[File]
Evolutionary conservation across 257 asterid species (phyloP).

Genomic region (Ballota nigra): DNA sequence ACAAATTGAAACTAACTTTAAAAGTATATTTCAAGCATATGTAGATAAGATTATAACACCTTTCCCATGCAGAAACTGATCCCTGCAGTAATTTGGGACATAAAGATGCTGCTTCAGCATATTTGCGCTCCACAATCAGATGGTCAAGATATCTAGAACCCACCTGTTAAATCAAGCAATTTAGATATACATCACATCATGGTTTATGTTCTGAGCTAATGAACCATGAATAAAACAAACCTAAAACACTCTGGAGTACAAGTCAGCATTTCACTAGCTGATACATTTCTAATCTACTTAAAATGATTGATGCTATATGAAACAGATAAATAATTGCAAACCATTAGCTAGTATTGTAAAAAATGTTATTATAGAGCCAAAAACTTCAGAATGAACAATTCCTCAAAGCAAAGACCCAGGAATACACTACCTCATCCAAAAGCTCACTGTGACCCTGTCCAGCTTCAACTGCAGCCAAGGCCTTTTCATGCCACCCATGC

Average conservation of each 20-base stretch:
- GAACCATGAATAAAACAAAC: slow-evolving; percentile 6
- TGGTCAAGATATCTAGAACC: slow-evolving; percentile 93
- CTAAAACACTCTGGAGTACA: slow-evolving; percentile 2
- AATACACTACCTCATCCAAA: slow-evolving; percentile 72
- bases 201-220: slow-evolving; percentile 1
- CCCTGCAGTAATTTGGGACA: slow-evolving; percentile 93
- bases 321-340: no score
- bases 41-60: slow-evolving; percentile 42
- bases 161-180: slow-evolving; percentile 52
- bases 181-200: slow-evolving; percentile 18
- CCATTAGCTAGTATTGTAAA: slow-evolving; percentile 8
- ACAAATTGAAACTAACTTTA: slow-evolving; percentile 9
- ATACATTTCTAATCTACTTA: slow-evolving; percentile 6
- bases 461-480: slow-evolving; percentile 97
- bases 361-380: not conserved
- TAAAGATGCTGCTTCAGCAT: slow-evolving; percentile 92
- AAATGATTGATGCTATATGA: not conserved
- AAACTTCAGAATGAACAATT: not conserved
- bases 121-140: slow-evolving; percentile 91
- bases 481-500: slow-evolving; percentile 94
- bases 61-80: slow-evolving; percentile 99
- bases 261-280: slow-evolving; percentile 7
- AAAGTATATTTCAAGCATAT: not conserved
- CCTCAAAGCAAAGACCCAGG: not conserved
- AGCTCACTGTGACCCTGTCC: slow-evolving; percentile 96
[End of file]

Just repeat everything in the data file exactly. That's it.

Evolutionary conservation across 257 asterid species (phyloP).

Genomic region (Ballota nigra): DNA sequence ACAAATTGAAACTAACTTTAAAAGTATATTTCAAGCATATGTAGATAAGATTATAACACCTTTCCCATGCAGAAACTGATCCCTGCAGTAATTTGGGACATAAAGATGCTGCTTCAGCATATTTGCGCTCCACAATCAGATGGTCAAGATATCTAGAACCCACCTGTTAAATCAAGCAATTTAGATATACATCACATCATGGTTTATGTTCTGAGCTAATGAACCATGAATAAAACAAACCTAAAACACTCTGGAGTACAAGTCAGCATTTCACTAGCTGATACATTTCTAATCTACTTAAAATGATTGATGCTATATGAAACAGATAAATAATTGCAAACCATTAGCTAGTATTGTAAAAAATGTTATTATAGAGCCAAAAACTTCAGAATGAACAATTCCTCAAAGCAAAGACCCAGGAATACACTACCTCATCCAAAAGCTCACTGTGACCCTGTCCAGCTTCAACTGCAGCCAAGGCCTTTTCATGCCACCCATGC

Average conservation of each 20-base stretch:
- GAACCATGAATAAAACAAAC: slow-evolving; percentile 6
- TGGTCAAGATATCTAGAACC: slow-evolving; percentile 93
- CTAAAACACTCTGGAGTACA: slow-evolving; percentile 2
- AATACACTACCTCATCCAAA: slow-evolving; percentile 72
- bases 201-220: slow-evolving; percentile 1
- CCCTGCAGTAATTTGGGACA: slow-evolving; percentile 93
- bases 321-340: no score
- bases 41-60: slow-evolving; percentile 42
- bases 161-180: slow-evolving; percentile 52
- bases 181-200: slow-evolving; percentile 18
- CCATTAGCTAGTATTGTAAA: slow-evolving; percentile 8
- ACAAATTGAAACTAACTTTA: slow-evolving; percentile 9
- ATACATTTCTAATCTACTTA: slow-evolving; percentile 6
- bases 461-480: slow-evolving; percentile 97
- bases 361-380: not conserved
- TAAAGATGCTGCTTCAGCAT: slow-evolving; percentile 92
- AAATGATTGATGCTATATGA: not conserved
- AAACTTCAGAATGAACAATT: not conserved
- bases 121-140: slow-evolving; percentile 91
- bases 481-500: slow-evolving; percentile 94
- bases 61-80: slow-evolving; percentile 99
- bases 261-280: slow-evolving; percentile 7
- AAAGTATATTTCAAGCATAT: not conserved
- CCTCAAAGCAAAGACCCAGG: not conserved
- AGCTCACTGTGACCCTGTCC: slow-evolving; percentile 96